Which DNA test would be best?

+8 votes
179 views
My birth father has no idea about his history. I can only go as far back as his parents. Which DNA test could I get that might help me trace anything further back?
in The Tree House by Kirsty Ward G2G6 Mach 3 (31k points)
retagged by Keith Hathaway
Kirsty, I definitely recommend you get the autosomal DNA test.  If your mother is living and willing, you could get her to do one also.  That way, if someone matches you and not your mother, you'd know the match was up your father's side.

On another note, have you asked for help in tracing your paternal grandparents?  There are numerous people here on Wikitree that are very good genealogical sleuths and might be able to help you.  I certainly am willing to give it a go if you're interested.  You can either post on G2G or feel free to drop me a private message if you'd like some help.  If you have names and approximate birth and/or death dates & locations, that's all we need to give it a go!

Good luck, and let me/us know if we can assist.

5 Answers

+2 votes
 
Best answer
If you have your father take a Y chromosome dna test, you would be able to find your fathers paternal line. Such as his grandfather, great grandfather and so on. Males pass on their Y chromosome to their male offspring.

 

An autosomal test would show your dna relativity to anyone who would have taken the same test. It is pretty popular and will help you on both parents genealogy.

 

If you would like to see your fathers maternal line, have him take a mitochondrial cell dna test, as people only get their mitochondrial dna from their mothers.

 

If I were you, I would have him take an Autosomal dna test. Then you should have a fan of relations relevant to your father.
by Davian Pfeiff G2G6 (7.4k points)
selected by Peter Roberts

Thanks for your answer. I can't get him to do a test.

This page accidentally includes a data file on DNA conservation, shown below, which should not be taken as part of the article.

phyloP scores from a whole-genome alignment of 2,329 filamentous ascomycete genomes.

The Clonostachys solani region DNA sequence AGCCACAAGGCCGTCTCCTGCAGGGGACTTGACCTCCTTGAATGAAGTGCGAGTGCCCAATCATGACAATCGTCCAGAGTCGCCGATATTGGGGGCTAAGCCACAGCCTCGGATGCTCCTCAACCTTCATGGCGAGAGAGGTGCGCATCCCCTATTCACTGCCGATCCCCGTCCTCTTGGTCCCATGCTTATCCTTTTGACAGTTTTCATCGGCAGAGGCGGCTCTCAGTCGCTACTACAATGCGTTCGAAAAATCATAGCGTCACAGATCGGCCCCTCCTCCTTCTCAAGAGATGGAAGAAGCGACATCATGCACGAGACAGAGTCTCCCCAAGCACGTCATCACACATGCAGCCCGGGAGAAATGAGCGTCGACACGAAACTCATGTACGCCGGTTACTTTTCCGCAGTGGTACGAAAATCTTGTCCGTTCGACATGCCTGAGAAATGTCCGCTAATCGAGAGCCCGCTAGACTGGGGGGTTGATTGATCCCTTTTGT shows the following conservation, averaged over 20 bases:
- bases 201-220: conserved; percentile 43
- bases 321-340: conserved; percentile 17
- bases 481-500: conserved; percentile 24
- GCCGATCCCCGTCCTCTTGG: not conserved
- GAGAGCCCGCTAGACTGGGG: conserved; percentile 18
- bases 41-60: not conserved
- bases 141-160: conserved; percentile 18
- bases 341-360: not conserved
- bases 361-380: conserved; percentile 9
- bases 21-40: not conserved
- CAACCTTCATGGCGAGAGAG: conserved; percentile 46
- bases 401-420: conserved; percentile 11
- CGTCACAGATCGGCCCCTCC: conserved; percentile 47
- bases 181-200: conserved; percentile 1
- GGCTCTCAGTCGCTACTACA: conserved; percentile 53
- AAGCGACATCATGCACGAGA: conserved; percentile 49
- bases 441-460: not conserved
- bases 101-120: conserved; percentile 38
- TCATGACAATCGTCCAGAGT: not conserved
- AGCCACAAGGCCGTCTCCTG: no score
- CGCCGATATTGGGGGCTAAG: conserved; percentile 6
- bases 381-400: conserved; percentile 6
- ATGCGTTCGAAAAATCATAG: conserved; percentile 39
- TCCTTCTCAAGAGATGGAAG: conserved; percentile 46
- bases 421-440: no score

So it sounds like my best bet is to get a autosomal and a Y chromosome dna test?

I am dying to learn more about that side, but really struggling, as I know nothing about where they come from, or anything.

Hi Kirsty, If you can't get your father to do a yDNA test, do you have a brother, or a male cousin with your father's surname? Either one of those could take a yDNA test that might help you find more information about your father's male line. Only males inherit yDNA so you can't take a yDNA test yourself. Davian's suggestion of taking an auDNA test is interesting, but if you don't have a paper trail, finding out that someone is likely to be your 3rd, 4th or 5th cousin isn't really likely to help you much. And mtDNA is only rarely useful for genealogy. It's possible you might learn something about your father's deep maternal ancestry, but mtDNA changes so infrequently that you may only find out something like his mother's mother's mother, etc. came from western Europe. If you change your privacy level on WikiTree from 'private' to 'private with a public family tree' we might be able to see better what you're up against in finding more about your father's ancestry. And someone on WikiTree might be able to help you search in some other way than using DNA.

Hi Kristy, I agree with Kay.  My autosomal DNA test will give me cousin matches anywhere in this list of Surnames:  http://www.wikitree.com/treewidget/Cooper-1/10.  Your list of surnames will be the same except with Livingstone-154 instead of Cooper-1.  

Without a knowledge of your own family tree, it would be very difficult to figure out he cousin connections.  It can't hurt to do an autosomal DNA test, but it will be difficult to find cousin connections on your dad's lines.  

I hope you can find a male cousin or talk your dad into the yDNA test because that will give you matches on his paternal line.  Make sure he knows that he can be totally anonymous with a FamilyTreeDNA test.  Once you purchase the test, his results will be by kit number and his name does not have to be used at all.  Hope this helps.  

+2 votes

What country do you guess you have your roots in? I assume you have some indications....

Ancestry is most US people ==> you get US matches ;-) They opened up for people from e.g. Sweden to test last month ==> nearly no one has tested using Ancestry from Sweden....

In Sweden 99% of the people doing the autosomal Family Finder us FTDNA and just a few upload to gedmatch....
https://www.familytreedna.com/family-finder-compare.aspx

by C S G2G6 Pilot (273k points)
+2 votes